NIAID director Dr. Anthony S. Fauci stresses in a recent commentary that, from a practical standpoint, the development of a moderately effective HIV vaccine is “essential” to ending the pandemic.
Several advancements have been made in the fight against HIV, however, the pandemic persists. The treatment and prevention options that are available are very effective if adhered to, but are they enough to stop the pandemic?
In a recent commentary, Anthony S. Fauci, MD, director of the National Institute of Allergy and Infectious Diseases (NIAID), says that from “a practical standpoint,” probably not. Rather, the development of a moderately effective HIV vaccine—coupled with the implementation of existing treatment and preventive modalities—is “essential” to ending the pandemic.
Dr. Fauci first shared his thoughts on this topic at the 9th IAS Conference on HIV Science (IAS 2017) in Paris, France. “Theoretically, yes. I say, ‘yes, theoretically’ because advances in HIV science over the past 35 years have been nothing short of breathtaking [in all areas], not least of which in [the area] of treatment.”
Dr. Fauci admits that theoretically, the pandemic can meet its end without the vaccine, but it’s highly unlikely and would be incredibly difficult to accomplish. With 30 “highly effective anti-HIV drugs” available, HIV-positive individuals are able to live just as long as someone who is uninfected with the virus. By adhering to a treatment regimen consisting of 3 more anti-HIV drugs, infected individuals are able to reduce their viral load low enough so that their likeliness of passing the infection on to others is “extremely unlikely.” Therefore, if everyone with HIV “could be identified, accessed, and treated, it would be possible to stop all infections and end the epidemic,” Dr. Fauci writes.
Not only have we come a long way when it comes to treating those infected, but massive strides have been made in the prevention of the virus. The biggest means of prevention? Pre-exposure prophylaxis, or a single pill that is comprised of 2 different anti-HIV drugs, that can decrease the likeliness of infection via sexual intercourse in those who are at risk by a whopping 90%—if adhered to properly.
“Accordingly, if both of these treatment and prevention modalities were effectively implemented throughout the world, the HIV/AIDS pandemic would end,” Dr. Fauci admits. However, it’s unlikely that the pandemic can be brought to an end without a vaccine. He points out, “Although an estimated 19.5 million of the estimated 36.7 million HIV-infected people globally are receiving anti-HIV therapy (an extraordinary accomplishment), more than 17 million people are not receiving therapy. This leaves a substantial treatment gap.” Those who are not on treatment are likely to pass the infection onto others, thus keeping the pandemic going.
He also points out that although PrEP has proven highly effective, “only a very small percentage of these individuals are actually taking these medications.” In fact, in the United States, it is estimated that only 10% of those who should be receiving PrEP are actually doing so; the percentage is even lower in other countries.
In his commentary, Dr. Fauci also explores whether ending the pandemic without a vaccine is “economically feasible.” His deduction? No, for a number of reasons. For one, the resources required to keep those on anti-HIV drugs for the rest of their lives, are increasing. The 17.2 million infected individuals who are not receiving treatment, will also need to be put on medication. He also adds, “The cost of providing PrEP and other preventive services to the millions of people who are at risk for HIV infection is substantial.” In fact, UNAIDS estimated that to provide effective treatment and prevention response from 2016 to 2030 in low- and middle-income countries would be incredibly costly—adding up to at least $350 billion. Dr. Fauci cites another study that found that “donor-government funding” dedicated to HIV has actually decreased by 7% in 2016, “the lowest funding level since 2010.”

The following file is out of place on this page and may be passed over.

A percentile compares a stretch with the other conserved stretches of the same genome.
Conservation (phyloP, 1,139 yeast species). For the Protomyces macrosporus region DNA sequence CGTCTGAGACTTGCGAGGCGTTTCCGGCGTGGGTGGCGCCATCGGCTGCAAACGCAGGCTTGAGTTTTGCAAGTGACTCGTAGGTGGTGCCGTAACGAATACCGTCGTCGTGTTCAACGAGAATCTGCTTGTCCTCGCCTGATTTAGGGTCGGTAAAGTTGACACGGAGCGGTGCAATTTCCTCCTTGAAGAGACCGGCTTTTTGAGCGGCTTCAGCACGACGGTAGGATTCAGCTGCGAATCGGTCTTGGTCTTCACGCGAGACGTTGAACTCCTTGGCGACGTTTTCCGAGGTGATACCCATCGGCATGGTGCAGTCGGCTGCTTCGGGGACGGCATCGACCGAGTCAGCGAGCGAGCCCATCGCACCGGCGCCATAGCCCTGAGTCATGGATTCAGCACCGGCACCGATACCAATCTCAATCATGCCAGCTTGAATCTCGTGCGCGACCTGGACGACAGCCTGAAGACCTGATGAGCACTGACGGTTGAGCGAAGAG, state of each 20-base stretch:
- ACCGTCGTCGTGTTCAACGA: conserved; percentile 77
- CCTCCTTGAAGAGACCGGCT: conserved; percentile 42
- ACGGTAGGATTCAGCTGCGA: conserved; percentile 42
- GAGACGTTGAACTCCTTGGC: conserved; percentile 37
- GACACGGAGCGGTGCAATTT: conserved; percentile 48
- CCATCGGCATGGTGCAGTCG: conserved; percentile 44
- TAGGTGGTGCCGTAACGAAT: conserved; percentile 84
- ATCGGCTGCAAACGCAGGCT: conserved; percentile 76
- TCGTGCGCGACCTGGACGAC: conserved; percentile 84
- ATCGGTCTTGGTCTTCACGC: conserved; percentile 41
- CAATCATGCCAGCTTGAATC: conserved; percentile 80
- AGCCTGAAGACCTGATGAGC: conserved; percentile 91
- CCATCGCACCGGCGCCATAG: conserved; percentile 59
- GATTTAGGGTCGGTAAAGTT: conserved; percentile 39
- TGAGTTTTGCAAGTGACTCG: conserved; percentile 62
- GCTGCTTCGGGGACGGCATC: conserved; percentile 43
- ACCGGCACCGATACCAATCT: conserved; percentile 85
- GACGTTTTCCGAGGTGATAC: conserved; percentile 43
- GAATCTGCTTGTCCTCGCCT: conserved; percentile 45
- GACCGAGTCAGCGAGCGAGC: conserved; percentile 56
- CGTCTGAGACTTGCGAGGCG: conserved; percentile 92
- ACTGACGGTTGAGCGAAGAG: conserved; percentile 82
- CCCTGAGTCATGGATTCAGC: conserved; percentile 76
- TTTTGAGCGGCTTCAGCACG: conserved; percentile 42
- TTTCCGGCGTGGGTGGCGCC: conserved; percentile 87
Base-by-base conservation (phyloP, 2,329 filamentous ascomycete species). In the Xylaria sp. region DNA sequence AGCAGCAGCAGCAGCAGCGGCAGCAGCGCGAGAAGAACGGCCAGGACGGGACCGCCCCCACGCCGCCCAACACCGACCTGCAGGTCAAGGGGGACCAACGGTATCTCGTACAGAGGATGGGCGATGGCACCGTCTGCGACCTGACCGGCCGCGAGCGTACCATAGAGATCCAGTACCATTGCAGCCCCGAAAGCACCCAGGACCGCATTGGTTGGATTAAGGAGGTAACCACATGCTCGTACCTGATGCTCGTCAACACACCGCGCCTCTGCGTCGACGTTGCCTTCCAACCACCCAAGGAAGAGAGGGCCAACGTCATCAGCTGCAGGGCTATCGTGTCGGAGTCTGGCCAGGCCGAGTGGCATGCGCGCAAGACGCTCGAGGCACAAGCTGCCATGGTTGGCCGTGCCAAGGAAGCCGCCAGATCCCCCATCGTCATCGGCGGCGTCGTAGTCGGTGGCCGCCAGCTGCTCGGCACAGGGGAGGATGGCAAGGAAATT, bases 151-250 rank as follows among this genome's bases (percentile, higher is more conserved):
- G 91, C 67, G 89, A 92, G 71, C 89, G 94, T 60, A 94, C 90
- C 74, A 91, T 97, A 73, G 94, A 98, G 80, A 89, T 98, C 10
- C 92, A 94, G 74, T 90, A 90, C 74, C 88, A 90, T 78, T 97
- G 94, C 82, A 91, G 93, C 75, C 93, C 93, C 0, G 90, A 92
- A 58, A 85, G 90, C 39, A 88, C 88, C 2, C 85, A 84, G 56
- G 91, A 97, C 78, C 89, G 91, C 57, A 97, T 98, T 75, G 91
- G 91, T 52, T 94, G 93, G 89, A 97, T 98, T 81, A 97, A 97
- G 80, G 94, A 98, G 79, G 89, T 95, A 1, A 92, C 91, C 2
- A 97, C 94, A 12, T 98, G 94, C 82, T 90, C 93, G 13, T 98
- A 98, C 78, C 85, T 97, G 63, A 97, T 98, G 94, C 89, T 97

“That then allows me to come to a conclusion that we will actually need an HIV vaccine to achieve—and I want to underscore a very important word—a durable end to the HIV pandemic. So, I’m not saying that we’re not going to make major strides in getting the trajectory down, but will it stay down given all of the constraints that we see without a vaccine?” Dr Fauci asked in his presentation at IAS 2017.
A large HIV vaccine trial that had been conducted in Thailand found that the vaccine was capable of decreasing risk of infection by 31%, “a figure inadequate to justify the licensure of the vaccine.” This finding is not entirely unsurprising. In fact, Dr. Fauci predicts that a future HIV vaccine will not be as effective as the other vaccines currently available for other infectious diseases, such as smallpox and yellow fever, vaccines that are estimated to be almost 100% effective. Why? Because it is extremely difficult for the human immune system to “mount a protective response against HIV,” he stated. Nonetheless, a vaccine that decreases risk by at least 50% is needed, he writes.
Dr. Fauci stresses that the vaccine alone does not hold the answer to ending the pandemic. The development of a moderately-effective vaccine “together with the optimal implementation of existing treatment and prevention modalities” are capable of ending the ongoing pandemic.
“It is critical to continue to accelerate a robust research effort in that direction while aggressively scaling-up the implementation of current treatment and prevention tools,” Dr. Fauci concluded. “To do anything less would lead to failure, which for HIV is not an option.”